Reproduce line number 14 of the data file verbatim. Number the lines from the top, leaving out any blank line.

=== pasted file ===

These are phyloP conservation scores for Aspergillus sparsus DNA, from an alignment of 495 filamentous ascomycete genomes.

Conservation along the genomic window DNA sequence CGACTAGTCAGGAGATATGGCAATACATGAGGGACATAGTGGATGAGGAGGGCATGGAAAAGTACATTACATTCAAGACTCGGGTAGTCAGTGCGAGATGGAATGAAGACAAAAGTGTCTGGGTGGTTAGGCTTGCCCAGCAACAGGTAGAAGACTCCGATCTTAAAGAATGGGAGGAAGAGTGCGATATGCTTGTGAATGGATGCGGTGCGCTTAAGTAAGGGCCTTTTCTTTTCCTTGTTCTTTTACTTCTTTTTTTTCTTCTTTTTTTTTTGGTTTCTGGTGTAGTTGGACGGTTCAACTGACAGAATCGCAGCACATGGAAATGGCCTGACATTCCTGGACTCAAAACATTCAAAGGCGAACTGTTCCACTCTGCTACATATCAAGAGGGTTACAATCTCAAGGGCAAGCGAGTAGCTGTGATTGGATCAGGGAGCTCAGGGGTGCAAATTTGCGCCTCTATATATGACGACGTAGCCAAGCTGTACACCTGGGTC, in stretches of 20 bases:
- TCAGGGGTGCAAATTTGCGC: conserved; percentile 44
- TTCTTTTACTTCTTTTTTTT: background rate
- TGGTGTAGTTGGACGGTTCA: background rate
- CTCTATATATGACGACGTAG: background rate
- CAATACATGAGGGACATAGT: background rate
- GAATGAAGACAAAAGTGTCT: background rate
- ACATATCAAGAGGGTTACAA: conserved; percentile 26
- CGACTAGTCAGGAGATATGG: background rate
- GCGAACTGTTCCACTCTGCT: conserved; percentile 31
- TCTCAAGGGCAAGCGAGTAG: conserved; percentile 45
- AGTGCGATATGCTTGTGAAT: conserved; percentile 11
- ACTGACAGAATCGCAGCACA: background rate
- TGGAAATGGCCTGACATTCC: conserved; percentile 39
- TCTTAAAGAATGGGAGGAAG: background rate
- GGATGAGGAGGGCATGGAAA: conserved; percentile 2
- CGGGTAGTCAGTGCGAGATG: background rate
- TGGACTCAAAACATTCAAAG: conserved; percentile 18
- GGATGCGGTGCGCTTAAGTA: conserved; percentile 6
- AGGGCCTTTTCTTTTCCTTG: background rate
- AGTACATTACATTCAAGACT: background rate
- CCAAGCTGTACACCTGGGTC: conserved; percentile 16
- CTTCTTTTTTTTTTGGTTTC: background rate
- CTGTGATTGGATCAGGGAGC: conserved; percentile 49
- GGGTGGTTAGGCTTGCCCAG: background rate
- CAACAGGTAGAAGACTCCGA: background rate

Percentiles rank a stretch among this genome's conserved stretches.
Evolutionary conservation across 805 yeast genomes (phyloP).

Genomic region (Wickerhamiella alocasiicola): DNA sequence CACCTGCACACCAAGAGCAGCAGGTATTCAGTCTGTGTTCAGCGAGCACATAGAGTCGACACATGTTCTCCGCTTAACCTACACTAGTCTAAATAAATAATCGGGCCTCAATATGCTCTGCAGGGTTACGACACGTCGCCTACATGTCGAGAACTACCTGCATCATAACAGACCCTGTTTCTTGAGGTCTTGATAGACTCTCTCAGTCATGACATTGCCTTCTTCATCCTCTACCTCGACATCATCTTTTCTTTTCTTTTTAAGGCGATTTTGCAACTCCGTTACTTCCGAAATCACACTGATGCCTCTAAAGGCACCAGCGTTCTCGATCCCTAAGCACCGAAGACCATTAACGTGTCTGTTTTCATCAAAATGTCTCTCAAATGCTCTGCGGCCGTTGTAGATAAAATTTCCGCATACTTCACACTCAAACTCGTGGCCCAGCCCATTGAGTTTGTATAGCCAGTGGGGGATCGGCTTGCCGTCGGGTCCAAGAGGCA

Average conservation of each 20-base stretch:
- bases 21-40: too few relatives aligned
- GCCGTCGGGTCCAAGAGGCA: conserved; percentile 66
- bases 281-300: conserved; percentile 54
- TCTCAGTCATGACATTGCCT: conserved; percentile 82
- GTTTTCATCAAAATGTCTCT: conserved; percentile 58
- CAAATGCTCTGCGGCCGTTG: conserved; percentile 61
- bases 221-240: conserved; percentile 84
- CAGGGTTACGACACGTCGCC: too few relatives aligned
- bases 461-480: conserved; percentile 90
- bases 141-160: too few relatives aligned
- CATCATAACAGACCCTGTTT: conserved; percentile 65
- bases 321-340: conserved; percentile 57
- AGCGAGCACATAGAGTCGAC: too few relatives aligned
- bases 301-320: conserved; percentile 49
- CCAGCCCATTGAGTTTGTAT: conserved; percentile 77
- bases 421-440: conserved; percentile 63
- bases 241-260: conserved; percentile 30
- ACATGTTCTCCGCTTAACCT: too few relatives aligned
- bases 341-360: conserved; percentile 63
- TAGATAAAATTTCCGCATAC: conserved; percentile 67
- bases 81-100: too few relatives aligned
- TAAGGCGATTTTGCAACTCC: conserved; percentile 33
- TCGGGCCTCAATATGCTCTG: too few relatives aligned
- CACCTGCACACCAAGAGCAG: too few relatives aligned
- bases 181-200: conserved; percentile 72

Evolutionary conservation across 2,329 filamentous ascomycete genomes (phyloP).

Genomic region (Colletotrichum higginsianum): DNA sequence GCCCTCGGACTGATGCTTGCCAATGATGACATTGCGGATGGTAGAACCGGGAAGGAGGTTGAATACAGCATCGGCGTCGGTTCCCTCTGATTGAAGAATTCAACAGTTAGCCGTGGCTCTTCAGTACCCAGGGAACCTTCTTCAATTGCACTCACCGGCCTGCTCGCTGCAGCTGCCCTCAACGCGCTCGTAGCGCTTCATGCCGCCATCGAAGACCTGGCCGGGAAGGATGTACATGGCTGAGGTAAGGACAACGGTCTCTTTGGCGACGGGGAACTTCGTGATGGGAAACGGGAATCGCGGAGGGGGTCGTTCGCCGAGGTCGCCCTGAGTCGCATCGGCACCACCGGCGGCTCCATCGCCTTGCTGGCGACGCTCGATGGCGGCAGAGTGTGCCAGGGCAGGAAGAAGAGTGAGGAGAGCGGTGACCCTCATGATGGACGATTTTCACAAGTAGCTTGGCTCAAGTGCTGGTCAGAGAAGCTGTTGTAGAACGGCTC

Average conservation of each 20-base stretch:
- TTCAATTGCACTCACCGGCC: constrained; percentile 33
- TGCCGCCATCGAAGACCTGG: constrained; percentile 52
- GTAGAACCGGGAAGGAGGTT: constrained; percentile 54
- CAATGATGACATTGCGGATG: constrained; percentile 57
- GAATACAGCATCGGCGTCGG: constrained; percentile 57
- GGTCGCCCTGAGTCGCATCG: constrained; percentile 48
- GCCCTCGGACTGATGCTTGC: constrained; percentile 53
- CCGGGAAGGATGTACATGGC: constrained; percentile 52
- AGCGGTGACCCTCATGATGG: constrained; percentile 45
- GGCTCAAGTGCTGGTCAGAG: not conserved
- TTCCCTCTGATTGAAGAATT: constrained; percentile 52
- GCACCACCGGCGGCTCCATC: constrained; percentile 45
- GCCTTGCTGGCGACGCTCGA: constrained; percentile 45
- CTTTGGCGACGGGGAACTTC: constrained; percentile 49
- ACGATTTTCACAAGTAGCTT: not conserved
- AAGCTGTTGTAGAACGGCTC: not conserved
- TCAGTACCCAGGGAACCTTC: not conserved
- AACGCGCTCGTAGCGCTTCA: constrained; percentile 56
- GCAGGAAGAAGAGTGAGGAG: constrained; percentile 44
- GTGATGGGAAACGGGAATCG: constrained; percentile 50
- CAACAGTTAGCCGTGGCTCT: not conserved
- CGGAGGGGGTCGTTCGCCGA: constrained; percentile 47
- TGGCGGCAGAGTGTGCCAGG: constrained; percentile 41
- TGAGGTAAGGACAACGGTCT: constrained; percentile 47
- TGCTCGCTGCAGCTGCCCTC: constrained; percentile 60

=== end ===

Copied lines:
- ACTGACAGAATCGCAGCACA: background rate